Forgiven. That’s the defining characteristic of the Christian. But it doesn’t end there. Forgiven Christians are forgiving Christians. You heard what the unmerciful, wicked servant did with his master’s pity – he went out and found a fellow servant who owed him what amounted to pocket change, grabbed him up, choked him out, and had him thrown into prison. This forgiven servant forfeited his master’s forgiveness. And if we ever imagine that we can expect to receive God’s forgiveness while at the same time holding onto a grudge against a fellow believer, Jesus states categorically that unforgiving sinners are unforgiven sinners: in anger his master turned him over to the jailers to be tortured, until he should pay back all he owed. This is how my heavenly Father will treat each of you unless you forgive your brother from the heart. There’s only one place for unforgiving people – and it’s not heaven.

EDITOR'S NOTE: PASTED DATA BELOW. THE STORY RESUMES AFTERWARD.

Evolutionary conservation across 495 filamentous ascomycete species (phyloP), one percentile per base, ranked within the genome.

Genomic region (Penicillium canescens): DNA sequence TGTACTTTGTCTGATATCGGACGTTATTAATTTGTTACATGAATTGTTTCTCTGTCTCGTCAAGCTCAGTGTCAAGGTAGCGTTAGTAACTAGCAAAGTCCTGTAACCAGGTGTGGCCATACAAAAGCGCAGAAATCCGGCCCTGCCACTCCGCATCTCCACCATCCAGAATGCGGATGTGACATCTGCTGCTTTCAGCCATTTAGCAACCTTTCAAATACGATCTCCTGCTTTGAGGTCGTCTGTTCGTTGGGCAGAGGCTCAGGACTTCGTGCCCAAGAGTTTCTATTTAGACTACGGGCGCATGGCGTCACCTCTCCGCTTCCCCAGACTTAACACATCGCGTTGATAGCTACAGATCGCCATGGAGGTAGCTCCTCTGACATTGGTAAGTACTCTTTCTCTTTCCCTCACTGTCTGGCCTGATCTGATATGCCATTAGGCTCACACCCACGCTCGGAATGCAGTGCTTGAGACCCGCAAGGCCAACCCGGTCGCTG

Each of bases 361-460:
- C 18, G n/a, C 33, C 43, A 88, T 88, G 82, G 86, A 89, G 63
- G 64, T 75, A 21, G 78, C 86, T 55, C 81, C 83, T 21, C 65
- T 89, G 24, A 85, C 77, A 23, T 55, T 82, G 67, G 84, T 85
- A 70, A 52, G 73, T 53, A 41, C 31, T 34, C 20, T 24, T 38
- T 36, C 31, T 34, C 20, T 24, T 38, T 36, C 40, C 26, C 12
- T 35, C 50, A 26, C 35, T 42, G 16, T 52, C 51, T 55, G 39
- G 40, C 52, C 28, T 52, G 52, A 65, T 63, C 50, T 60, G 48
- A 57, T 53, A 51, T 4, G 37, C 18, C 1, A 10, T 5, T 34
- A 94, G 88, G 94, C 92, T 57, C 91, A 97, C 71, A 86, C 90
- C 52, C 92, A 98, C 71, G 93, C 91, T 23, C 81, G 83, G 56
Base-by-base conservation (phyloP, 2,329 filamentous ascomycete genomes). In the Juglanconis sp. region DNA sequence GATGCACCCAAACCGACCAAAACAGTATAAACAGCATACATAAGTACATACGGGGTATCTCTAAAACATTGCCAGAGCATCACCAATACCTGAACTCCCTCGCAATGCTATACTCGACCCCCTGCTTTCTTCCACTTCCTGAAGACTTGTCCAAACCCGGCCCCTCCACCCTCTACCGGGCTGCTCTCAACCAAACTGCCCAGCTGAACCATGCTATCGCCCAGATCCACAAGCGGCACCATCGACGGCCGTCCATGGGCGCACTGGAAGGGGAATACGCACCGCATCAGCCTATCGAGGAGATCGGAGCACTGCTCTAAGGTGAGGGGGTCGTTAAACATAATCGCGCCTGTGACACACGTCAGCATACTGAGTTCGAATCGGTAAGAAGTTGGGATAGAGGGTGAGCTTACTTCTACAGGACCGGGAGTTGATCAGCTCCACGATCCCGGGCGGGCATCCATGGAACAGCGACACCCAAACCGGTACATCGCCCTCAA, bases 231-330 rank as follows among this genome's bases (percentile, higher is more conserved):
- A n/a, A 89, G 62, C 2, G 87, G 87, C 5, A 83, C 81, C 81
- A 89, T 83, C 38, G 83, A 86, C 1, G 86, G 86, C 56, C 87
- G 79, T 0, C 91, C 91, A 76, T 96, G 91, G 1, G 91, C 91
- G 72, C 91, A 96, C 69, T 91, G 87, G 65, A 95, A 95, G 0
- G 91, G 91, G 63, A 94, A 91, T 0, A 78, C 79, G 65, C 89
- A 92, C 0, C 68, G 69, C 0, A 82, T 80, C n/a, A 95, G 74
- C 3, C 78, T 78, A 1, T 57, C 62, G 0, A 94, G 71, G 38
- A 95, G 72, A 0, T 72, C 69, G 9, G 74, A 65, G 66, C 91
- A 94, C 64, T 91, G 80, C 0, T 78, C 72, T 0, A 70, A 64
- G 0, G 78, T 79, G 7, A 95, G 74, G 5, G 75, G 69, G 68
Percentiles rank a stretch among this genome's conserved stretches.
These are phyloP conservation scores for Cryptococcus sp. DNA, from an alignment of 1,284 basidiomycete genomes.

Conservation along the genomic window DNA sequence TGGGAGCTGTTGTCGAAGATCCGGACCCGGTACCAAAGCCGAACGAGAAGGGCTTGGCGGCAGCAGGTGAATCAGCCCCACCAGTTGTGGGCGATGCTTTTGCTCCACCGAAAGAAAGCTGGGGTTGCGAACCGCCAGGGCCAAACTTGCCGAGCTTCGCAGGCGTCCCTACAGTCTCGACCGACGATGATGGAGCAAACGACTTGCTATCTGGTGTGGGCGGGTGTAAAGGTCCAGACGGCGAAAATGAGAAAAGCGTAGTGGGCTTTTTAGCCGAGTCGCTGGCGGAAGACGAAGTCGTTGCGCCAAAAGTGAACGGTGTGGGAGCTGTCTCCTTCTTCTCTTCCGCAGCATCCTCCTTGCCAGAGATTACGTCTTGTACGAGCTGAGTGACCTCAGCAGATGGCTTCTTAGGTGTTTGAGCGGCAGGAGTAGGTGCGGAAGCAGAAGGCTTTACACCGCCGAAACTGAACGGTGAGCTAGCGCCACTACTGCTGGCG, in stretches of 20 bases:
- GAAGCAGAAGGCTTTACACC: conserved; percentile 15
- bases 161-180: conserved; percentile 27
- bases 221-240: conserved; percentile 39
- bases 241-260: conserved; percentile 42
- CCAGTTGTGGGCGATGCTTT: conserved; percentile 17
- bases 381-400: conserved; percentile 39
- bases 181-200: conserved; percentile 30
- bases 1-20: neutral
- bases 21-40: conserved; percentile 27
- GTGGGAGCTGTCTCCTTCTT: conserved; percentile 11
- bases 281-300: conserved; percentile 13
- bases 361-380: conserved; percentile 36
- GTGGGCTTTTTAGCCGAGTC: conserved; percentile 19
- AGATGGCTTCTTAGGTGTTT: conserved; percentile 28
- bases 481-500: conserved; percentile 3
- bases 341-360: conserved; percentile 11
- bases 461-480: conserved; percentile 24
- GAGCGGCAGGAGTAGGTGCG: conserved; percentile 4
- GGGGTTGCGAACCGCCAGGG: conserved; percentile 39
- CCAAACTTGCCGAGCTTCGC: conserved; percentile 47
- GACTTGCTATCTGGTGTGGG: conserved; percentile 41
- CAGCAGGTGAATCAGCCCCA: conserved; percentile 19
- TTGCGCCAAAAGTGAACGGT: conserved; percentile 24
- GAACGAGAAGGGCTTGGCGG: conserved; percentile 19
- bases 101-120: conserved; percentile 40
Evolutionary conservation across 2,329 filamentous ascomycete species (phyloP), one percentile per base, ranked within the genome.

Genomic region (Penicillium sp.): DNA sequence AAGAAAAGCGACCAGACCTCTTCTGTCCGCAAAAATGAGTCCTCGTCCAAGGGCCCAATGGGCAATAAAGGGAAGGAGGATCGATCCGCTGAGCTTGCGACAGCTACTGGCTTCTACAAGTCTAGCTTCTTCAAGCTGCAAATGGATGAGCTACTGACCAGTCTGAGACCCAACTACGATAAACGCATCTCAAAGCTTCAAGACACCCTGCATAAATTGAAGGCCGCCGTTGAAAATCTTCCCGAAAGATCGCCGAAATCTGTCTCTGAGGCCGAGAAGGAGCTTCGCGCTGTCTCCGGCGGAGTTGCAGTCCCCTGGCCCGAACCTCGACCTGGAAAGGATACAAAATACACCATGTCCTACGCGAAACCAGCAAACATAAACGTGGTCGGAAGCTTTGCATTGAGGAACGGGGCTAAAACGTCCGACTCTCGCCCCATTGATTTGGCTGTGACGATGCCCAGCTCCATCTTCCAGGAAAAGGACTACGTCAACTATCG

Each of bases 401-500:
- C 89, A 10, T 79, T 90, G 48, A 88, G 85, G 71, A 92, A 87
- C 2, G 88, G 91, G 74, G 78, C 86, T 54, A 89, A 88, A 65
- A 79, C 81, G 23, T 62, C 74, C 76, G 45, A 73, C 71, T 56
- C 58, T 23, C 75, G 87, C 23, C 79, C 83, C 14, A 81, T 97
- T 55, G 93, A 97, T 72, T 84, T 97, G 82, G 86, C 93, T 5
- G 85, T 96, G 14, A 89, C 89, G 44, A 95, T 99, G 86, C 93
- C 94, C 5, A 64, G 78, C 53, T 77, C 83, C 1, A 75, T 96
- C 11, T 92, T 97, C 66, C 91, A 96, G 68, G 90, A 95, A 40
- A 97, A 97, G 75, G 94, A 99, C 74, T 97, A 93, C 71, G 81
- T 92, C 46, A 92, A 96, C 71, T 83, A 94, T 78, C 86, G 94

The inevitable and absolutely necessary product of being forgiven is the willingness to forgive others. Easier said than done, right? As we hold the keys of Christ’s kingdom in our hands, we might believe that using the binding key – the law – to show a fellow brother or sister their sin is the more difficult key to use. That is, until someone hurts us…deeply, painfully, repeatedly. Then we are tempted to stand with Peter and believe that forgiveness needs to have some limits; that repeated sins don’t deserve repeated forgiveness. And do you know what? That’s exactly right. No sin and no sinner deserves forgiveness. Whatever sin or sinner you may think of…the constantly nagging wife, the husband who loves his job more than his family; the boss who takes all your hard work for granted; the child who won’t listen to a word of advice and guidance and rebuke – who seems bound and determined to make all the same mistakes you made growing up – even though you try your best to show them a better way; the sibling who expects to get their fair share of the inheritance but is coincidentally unreachable when it comes time take care of mom or dad’s things; the fellow member who seems to be talkative and friendly with everyone but you; the pastor who doesn’t seem to appreciate all the time and effort it takes to play the organ or clean the church or put out snacks every week – none of them, in any way, deserve forgiveness. And that’s the point. Forgiveness is never deserved. If it were, it wouldn’t be forgiveness.